One thing to keep in mind is that in the early days of Tendai things were not so doctrinally coherent and shaped. The narrative about Ennin specifically going to get empowerments and knowledge to make up for what his master was lacking is maybe a product of later times.

Let me point you in the direction of a PhD dissertation that you might appreciate:

Searching for the law: Ennin's journal as a key to the Heian appropriation of Tang culture

http://gradworks.umi.com/33/80/3380358.html



From what I've gathered from other readings, this mainly has to do with his reception of the SuSiddhi which Kukai did not receive.


I don't know for certain, but the emphasis on the Su-siddhi empowerment again might have been a later development in the lineage narrative.

Ennin's original intention was to go to Tiantai, but ended up at Mt. Wutai and then Chang'an. If he had been able to visit Tiantai, he might not have received so many empowerments including the Su-siddhi.

Let me quote the above paper:

    Esoteric Instruction and Ordinations
    Although the search for esoteric Buddhist credentials and materials were
    ostensibly Ennin’s primary purpose for traveling to China, they take up surprisingly little
    space in his journal. Ennin kept many notes about his copying and acquisition of texts,
    but these say nothing of his perspective on these texts and on esoteric ritual. Likewise,
    when Ennin notes in his journal the esoteric instruction and ordination he received these
    notes are brief and sometimes cryptic. Overall, the time Ennin spent in Changan studying
    esoteric Buddhism and receiving initiations is among the least well documented in the
    entire journal. There are several possible explanations for this paradox. The most likely
    is that the information was recorded in other places, such as the sutras and commentary
    he was copying and so he saw no need to be redundant. Perhaps the journal functioned as
    a place for information that was important but not recorded elsewhere.

    Although Ennin was very motivated to study, receive initiations, and bring back
    texts and ritual implements—enough to attempt to abandon the ship under uncertain
    circumstances—there is nothing in the journal that indicates that he views esoteric
    Buddhism as fundamentally different from any other form of ritual practice. In fact, as
    far as we can tell from the journal, he pays much closer attention to various non-esoteric
    rituals. It is only after he has received esoteric instruction in Changan, escaped the
    Huichang persecution, and returned to Japan, in short, after his journal is written, that he
    begins to formulate his own theory of how esoteric ritual fits into the more fundamental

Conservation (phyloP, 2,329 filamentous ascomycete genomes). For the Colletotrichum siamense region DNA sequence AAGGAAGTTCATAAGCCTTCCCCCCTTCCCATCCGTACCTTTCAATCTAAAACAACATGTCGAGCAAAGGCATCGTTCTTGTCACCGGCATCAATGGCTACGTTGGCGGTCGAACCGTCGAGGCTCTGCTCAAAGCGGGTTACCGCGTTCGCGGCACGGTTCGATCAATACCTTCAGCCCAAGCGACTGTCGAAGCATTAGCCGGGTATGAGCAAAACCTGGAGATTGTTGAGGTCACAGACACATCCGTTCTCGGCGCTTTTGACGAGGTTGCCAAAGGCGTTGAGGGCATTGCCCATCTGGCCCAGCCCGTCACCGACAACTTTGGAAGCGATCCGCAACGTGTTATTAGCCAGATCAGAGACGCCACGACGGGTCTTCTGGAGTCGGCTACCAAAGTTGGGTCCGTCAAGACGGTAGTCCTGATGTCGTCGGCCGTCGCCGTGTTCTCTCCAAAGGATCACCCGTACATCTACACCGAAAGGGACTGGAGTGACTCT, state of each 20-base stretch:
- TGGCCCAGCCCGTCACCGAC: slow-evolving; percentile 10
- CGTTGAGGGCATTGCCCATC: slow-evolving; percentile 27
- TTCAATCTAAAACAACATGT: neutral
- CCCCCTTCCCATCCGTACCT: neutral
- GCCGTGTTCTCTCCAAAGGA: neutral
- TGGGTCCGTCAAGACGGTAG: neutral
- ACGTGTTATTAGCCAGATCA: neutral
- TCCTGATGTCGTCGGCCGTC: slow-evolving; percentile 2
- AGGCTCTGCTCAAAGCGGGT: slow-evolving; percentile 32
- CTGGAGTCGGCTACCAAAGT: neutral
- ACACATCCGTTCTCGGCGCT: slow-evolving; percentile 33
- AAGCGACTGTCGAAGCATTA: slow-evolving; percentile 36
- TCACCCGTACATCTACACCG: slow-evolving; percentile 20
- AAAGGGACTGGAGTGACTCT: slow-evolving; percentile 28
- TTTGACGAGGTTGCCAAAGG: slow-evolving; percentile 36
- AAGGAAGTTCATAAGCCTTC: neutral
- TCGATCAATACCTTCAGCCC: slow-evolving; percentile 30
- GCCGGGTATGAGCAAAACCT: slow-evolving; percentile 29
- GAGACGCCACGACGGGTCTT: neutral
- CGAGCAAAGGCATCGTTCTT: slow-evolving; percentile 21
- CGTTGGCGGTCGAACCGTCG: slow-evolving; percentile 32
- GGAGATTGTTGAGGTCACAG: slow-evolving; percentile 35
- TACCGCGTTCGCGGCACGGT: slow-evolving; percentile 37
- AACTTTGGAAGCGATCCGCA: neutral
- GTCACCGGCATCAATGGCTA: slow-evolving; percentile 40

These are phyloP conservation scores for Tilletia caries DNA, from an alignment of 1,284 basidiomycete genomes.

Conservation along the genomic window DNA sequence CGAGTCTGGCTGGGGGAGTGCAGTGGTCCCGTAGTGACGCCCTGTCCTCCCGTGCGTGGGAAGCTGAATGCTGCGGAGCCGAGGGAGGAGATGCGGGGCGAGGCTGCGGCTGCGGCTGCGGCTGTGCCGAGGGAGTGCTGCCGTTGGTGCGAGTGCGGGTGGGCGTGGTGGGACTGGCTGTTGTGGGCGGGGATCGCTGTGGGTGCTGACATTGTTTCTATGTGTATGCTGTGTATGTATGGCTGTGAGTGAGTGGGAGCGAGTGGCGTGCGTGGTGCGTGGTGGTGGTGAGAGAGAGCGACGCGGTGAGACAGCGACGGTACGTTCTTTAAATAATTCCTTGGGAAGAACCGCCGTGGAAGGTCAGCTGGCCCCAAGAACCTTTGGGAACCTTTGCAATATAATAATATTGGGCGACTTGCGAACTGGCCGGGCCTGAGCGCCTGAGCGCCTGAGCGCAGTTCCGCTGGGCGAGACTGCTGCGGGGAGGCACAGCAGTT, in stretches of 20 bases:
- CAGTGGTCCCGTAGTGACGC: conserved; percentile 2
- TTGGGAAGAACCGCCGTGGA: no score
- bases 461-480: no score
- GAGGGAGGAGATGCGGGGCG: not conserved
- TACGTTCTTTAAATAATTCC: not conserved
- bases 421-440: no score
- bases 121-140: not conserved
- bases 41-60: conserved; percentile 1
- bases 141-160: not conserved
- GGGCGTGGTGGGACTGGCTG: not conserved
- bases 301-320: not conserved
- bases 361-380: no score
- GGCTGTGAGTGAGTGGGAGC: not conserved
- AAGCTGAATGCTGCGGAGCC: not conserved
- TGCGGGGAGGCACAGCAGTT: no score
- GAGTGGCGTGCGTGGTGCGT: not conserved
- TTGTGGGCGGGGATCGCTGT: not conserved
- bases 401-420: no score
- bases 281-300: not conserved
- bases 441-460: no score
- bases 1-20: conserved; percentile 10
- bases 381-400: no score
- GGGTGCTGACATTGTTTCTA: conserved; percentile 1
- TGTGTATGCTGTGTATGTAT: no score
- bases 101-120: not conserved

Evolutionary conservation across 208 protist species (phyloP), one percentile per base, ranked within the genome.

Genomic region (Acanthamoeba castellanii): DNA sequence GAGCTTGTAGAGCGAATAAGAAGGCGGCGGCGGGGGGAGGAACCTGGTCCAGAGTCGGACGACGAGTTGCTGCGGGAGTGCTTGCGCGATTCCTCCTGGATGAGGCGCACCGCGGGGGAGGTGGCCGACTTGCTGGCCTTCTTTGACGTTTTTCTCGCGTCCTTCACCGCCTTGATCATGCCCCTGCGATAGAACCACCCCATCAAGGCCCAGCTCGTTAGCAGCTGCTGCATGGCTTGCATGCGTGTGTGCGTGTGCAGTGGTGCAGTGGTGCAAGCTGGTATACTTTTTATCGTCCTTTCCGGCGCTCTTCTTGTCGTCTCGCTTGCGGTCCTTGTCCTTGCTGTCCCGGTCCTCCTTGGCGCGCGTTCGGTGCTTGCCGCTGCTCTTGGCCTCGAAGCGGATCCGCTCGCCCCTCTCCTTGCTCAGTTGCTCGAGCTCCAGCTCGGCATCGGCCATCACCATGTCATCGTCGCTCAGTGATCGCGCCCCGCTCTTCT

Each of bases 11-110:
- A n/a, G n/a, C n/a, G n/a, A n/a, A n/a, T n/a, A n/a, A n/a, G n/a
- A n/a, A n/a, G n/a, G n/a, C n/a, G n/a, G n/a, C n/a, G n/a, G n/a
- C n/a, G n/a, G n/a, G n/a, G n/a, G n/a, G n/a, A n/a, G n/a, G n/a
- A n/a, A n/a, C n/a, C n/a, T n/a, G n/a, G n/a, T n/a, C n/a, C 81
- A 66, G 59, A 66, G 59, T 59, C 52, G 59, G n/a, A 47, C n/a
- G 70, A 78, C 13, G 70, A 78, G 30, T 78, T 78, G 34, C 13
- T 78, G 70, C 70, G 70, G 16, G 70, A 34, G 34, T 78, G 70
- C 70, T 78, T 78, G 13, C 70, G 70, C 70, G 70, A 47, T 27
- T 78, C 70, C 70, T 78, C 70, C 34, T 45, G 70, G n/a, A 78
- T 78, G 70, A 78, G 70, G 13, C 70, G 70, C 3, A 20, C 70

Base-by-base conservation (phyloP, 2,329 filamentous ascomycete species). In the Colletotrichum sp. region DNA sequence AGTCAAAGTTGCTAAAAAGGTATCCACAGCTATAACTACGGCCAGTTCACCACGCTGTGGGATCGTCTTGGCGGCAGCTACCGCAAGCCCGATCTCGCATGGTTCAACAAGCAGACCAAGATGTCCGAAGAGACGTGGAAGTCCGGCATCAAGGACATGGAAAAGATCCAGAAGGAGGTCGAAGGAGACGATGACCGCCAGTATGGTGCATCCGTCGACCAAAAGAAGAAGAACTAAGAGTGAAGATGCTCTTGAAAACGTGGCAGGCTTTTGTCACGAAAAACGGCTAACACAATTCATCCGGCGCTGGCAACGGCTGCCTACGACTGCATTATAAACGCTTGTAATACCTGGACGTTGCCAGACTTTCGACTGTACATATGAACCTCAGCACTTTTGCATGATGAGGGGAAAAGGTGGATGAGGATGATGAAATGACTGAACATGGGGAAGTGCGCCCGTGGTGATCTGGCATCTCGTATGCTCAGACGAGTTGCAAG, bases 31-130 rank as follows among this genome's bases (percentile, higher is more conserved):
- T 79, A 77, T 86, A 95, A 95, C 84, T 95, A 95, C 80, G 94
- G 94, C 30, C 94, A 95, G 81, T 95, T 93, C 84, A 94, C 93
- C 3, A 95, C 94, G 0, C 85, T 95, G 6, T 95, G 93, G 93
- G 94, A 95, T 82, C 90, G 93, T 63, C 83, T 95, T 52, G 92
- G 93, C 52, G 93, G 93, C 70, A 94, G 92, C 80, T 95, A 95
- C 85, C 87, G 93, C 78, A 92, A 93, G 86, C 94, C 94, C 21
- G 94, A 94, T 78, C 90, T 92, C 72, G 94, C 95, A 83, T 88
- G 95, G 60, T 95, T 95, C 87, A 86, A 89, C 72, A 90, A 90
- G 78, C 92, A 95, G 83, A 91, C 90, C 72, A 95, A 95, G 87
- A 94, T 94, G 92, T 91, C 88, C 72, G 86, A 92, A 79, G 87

Tendai doctrinal scheme.

    In fact, the consensus view is that this process is fully
    completed only by Ennin’s disciple, Annen (­‘ 843-915?).26 Thus in most of the
    journal, although Ennin is collecting esoteric texts, his view of Buddhism and of ritual is
    unaffected by the esoteric Buddhist worldview.

    The traditional account is that Ennin traveled to China to remedy Saicho's lack
    of esoteric knowledge and credentials and thus fully esotericize the Tendai sect.27
    Although esoteric ritual eventually became a central component of the Tendai sect’s
    identity, we should not necessarily view the entire process as teleologically
    predetermined, inevitably leading to this point. Later Tendai monks have that tendency
    when they depict Ennin’s somewhat random wanderings as a carefully planned itinerary
    centered on the study of esoteric Buddhism.28 They also project later doctrinal
    formulations back onto this earlier, less doctrinally coherent time. The journal provides
    the main antidote to these readings, since it provides little support for them and much
    contradictory evidence.

    On the one hand, it is clear that Ennin is seeking after esoteric Buddhism, both
    from the anecdotes explaining why Ennin wanted to go to the Tang, and his own dreams
    recorded in his journal.29 On the other hand, Ennin seems primarily motivated by a
    desire to finish his master’s incomplete business, rather than an intrinsic interest in
    esoteric Buddhism, since Ennin was not a student of esoteric Buddhism prior to traveling
    to the Tang.

    (122-124)


Also...

    Ironically, had Ennin’s travels proceeded according to his initial plans, he may
    never have received the esoteric training and initiations that he did in Changan. His
    original plan was to travel to Mt. Tientai and on to Changan, as time permitted, and then
    return with the embassy. Had he been able to travel to Mt. Tientai, he may have felt his